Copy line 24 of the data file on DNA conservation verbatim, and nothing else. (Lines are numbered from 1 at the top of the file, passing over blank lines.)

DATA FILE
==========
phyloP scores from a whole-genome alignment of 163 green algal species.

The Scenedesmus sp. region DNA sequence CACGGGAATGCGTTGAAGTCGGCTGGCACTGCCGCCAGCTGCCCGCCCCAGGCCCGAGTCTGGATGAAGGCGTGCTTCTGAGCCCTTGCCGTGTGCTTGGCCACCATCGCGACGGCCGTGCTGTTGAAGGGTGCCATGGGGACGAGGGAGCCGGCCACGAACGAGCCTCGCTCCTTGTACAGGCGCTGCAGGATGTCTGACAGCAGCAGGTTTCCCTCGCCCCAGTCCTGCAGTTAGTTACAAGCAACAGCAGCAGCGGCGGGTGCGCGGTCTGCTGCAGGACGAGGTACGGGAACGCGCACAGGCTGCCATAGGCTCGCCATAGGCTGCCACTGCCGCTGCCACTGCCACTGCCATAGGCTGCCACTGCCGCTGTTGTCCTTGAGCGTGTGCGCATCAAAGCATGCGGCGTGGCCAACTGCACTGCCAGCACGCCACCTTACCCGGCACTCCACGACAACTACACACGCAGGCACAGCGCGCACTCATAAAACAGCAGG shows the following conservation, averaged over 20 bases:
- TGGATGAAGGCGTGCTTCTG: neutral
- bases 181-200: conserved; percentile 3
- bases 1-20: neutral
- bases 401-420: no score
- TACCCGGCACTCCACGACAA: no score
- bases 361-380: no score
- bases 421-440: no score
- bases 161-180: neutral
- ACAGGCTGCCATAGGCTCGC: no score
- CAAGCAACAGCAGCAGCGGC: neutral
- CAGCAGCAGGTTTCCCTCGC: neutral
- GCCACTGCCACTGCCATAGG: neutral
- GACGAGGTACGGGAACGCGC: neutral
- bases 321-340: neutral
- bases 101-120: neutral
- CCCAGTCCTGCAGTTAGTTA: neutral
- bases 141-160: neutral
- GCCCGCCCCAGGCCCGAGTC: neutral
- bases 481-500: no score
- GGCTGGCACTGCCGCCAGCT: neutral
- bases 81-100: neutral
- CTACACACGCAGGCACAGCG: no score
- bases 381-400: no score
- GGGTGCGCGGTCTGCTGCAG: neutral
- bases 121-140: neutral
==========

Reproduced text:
- CTACACACGCAGGCACAGCG: no score